It seems Kreuger’s work had remained in a niche closet due to early commercialization and large scale adoption of the XY mouse and touch devices. ‘User centric design’ has become increasingly device dependent and really only caters to enticing users to information that the interface wants to disseminate rather than let the user engage with the interface intuitively.

Today, natural interfacing techniques are regaining much commercial interest. A landmark event was the massively viral YouTube video of Johnny Lee Cheung hacking the Nintedo Wiimote’s infrared sensor to track the head movement of a user in real time and provide an illusion of 3-Dimensional Virtual Reality. Within a year, Microsoft hired Cheung to develop the Kinect Camera for gestural interaction with it’s X-box gaming console and also bought all assets of 3DV system’s 3D sensor ‘ZCam’ -- the most affordable option available to new media artists until then.  Within a week of the Kinect’s release,  it’s drivers were hacked and exposed by the opensource art community that responded to Adafruit’s USD 2000 Kinect hack challenge.

With similar gestural devices by ASUS and the much-awaited Leap sensor, we are on the brink of a paradigm shift in the ways of accessing information that shall redefine concepts in human computer interaction. Cognitive interface solutions by NeuroSky and Emotiv Systems have already paved the way to neuronal signal activated interactions and games. The OpenEEG project has propelled research into open hardware schematics for brain computer interaction.

The linear presentation of search engine results on a browser across millions of pages , I predict, will change this decade as the GUI will transform into a 4 Dimensional Space layered in time, with relevant search results being clustered onto a connected graph node structure and distanced based on their mutual relevance. This calls for a more natural interface that depends not on the traditional keyboard-mouse interaction but on the use of intelligent interfaces such as eye-tracking , gaze , gesture ,speech and thought waves to sift through large databases that shall present themselves in totality along with multimodal feedback to the user.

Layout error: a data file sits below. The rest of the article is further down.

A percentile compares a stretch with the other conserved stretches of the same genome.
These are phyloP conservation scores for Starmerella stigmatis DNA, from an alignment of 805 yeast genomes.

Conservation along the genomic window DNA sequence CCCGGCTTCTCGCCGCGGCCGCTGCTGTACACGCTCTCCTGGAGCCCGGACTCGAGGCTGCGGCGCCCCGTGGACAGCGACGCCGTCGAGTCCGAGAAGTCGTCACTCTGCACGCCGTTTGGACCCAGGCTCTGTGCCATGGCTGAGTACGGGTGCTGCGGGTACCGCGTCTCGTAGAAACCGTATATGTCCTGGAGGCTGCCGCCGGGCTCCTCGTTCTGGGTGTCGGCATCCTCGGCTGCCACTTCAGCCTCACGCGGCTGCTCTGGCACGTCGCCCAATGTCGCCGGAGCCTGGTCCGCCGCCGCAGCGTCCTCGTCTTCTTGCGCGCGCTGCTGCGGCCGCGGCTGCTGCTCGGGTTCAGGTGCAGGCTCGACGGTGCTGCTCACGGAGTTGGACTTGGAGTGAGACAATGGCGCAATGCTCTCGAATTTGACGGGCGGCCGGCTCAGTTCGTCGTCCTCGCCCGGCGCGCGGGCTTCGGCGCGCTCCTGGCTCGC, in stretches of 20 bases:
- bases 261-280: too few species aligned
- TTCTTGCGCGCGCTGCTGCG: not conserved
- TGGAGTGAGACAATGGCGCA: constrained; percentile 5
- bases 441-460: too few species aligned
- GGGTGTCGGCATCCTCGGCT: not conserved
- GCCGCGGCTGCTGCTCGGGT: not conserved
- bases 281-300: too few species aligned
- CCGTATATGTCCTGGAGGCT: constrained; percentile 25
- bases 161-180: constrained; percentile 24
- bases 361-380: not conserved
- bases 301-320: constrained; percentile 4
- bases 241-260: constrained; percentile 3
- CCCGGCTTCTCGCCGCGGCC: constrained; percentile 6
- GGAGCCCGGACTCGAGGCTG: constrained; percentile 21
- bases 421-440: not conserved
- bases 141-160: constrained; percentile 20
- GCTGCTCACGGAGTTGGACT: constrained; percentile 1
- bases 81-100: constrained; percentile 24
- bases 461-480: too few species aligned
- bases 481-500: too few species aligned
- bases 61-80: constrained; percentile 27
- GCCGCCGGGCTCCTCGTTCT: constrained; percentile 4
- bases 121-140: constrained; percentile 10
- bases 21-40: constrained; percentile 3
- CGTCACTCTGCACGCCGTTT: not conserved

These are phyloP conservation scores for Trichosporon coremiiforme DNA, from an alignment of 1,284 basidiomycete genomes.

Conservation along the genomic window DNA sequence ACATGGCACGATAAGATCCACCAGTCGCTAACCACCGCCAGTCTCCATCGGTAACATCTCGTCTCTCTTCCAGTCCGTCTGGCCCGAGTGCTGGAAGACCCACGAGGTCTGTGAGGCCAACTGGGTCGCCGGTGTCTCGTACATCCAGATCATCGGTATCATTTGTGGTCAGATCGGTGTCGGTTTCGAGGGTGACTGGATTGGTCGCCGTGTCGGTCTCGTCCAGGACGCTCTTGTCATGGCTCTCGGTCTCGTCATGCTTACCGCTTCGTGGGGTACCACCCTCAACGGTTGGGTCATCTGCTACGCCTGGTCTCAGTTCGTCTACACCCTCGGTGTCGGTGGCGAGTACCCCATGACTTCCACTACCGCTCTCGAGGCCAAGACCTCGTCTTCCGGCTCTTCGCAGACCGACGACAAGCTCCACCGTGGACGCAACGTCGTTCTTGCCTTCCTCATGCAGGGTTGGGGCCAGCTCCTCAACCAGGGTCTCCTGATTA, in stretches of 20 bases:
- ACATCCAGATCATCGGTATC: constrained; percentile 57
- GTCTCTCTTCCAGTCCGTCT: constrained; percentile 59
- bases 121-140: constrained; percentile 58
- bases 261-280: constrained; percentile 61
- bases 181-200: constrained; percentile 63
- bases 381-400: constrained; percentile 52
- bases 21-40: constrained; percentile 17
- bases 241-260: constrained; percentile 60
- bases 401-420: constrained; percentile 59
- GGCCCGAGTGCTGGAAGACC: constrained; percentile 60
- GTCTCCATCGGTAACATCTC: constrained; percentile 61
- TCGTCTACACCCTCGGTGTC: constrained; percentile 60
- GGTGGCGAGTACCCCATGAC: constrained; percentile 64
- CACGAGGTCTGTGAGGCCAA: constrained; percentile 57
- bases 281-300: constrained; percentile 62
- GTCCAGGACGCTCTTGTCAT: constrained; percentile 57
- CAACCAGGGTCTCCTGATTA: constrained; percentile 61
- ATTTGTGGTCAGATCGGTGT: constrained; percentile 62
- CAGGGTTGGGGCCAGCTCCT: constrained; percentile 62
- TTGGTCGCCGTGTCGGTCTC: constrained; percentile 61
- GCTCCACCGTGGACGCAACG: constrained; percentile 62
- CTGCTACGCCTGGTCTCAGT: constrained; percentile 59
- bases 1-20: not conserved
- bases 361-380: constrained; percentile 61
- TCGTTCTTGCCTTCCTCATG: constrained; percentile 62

While all this will transform the ways in which the specially-abled shall access digital information, such transparent interfaces shall also raise a number of policy questions related to privacy and who knows ,one day, even freedom of thought!!

On one hand, we would like to see the price of natural interfaces being made affordable to the commoner, on the other it will require us to unlearn traditional means of information interaction that we have been made quite comfortably accustomed to. Until then it is anyone’s guess what Microsoft’s recent acquisition of Skype along with the desktop version of the Kinect would turn bedroom and boardroom interactions into!

[1].Ironically sourced from a present day Wikipedia article linking to Bush’s 1945 article in The Atlantic Monthly titled “As We May Think”. See